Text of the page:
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Food Safety Inspections in Non-Traditional School Settings

EO Guidance Document #
FNS-GD-2007-0050
FNS Document #
SP05-2008
Resource type
Policy Memos
Guidance Documents
Resource Materials
PDF Icon Policy Memo (62.62 KB)
DATE: December 19, 2007
POLICY MEMO: SP 05-2008
SUBJECT: Food Safety Inspections in Non-Traditional School Settings
TO: Special Nutrition Programs
All Regions
State Agencies
Child Nutrition Programs
All States

We have been asked to clarify how the food safety inspection requirement is to be carried out by program operators on military bases, Indian reservations and Residential Child Care Institutions (RCCIs). Questions have risen because some of these program operators are not within the jurisdiction of a state/local public health agency responsible for food safety inspections, only serve vended meals, or prepare and serve family-style meals.

All institutions participating in the National School Lunch Program (NSLP) or School Breakfast Program are required to obtain two food safety inspections per school year. Program operators in non-traditional settings are expected to do their best to fulfill their responsibility:

  • Department of Defense (DoD) schools, whether in the United States or overseas, must request two food safety inspections from the military personnel in charge of the food safety function for the base, for example the military health agency.
  • Non-DoD schools located on domestic military bases must request the inspections from the state/local public health agency responsible for inspections.
  • Schools operated by the Bureau of Indian Affairs (BIA) must obtain two food safety inspections from the Indian Health Service (IHS). The IHS inspections fulfill the NSLP requirement and BIA schools do not have to request a state/local public health agency to conduct the inspections.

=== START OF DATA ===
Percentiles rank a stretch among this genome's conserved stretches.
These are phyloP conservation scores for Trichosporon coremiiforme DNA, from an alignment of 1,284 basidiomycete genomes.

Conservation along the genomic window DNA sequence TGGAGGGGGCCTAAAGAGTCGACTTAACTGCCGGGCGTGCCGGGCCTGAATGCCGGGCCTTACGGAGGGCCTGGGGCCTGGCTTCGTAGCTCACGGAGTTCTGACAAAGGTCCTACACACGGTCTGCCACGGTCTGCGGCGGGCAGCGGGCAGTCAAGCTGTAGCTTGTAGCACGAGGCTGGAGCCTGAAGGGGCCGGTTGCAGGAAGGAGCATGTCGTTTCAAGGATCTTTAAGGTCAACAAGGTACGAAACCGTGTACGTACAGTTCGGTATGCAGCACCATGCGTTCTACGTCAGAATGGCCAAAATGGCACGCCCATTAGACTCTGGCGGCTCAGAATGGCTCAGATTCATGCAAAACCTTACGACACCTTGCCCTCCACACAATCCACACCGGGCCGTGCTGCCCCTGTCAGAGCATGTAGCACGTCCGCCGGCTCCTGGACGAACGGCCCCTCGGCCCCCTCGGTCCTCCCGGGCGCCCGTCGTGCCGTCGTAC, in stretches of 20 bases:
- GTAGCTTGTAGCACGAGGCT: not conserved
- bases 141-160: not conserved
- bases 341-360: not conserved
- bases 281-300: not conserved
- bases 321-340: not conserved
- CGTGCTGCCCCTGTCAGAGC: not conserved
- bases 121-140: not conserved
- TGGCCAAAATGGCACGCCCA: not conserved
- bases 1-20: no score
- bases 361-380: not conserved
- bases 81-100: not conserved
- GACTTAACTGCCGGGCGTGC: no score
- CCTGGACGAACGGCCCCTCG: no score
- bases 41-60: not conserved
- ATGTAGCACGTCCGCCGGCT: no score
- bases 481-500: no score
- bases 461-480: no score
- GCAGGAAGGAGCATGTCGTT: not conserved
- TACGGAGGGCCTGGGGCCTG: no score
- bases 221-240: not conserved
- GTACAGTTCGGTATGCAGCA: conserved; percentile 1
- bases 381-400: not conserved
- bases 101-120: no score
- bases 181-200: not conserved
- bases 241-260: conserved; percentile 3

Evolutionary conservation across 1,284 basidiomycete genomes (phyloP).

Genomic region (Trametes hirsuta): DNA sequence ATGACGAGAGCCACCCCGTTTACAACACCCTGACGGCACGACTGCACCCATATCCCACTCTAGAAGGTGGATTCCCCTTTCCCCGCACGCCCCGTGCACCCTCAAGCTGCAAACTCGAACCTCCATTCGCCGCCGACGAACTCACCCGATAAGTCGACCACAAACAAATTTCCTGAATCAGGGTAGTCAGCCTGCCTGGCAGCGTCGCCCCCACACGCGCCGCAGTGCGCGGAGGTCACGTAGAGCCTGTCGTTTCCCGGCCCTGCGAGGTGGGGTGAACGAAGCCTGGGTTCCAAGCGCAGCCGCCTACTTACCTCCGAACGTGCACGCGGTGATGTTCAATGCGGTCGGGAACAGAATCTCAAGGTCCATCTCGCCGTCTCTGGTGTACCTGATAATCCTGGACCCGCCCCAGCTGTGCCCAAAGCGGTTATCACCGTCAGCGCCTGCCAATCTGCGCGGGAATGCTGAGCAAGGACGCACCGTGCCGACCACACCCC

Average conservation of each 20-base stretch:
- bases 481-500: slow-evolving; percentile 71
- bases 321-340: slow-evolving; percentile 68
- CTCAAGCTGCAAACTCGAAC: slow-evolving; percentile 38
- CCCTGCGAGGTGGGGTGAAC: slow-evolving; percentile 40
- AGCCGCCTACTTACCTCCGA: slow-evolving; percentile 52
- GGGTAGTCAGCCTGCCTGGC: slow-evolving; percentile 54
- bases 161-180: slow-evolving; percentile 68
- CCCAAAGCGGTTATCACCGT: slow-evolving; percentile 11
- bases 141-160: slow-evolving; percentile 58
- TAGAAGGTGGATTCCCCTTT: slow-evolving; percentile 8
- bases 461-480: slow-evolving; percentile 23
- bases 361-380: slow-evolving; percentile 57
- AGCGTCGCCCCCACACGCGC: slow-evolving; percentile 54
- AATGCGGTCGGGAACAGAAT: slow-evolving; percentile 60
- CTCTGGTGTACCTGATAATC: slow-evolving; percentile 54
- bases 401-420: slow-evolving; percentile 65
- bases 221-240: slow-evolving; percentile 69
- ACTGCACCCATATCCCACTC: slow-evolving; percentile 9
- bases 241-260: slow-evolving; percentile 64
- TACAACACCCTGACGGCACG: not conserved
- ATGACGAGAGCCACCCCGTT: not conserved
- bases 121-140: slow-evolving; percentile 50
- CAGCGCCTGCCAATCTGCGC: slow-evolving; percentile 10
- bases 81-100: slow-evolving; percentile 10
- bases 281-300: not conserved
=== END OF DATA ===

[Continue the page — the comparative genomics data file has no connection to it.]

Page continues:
• RCCIs must obtain two food safety inspections from their state/local public health agency even if they only offer vended meals or if residents prepare and serve their own meals. The state/local public health agency has discretion to determine the extent of the food safety inspections. If the RCCI is part of another institution (e.g., a hospital), the inspections obtained by the larger facility count towards the NSLP requirement if the RCCI food preparation and/or service area is included in the regular inspection.

We ask the state Agencies (SAs) to continue working with the state and local public health agencies and school food authorities to promote compliance with the food safety inspection requirement. SAs may discuss unusual situations with the regional offices.

STANLEY C. GARNETT
Director
Child Nutrition Division

12/19/2007

The contents of this guidance document do not have the force and effect of law and are not meant to bind the public in any way. This document is intended only to provide clarity to the public regarding existing requirements under the law or agency policies.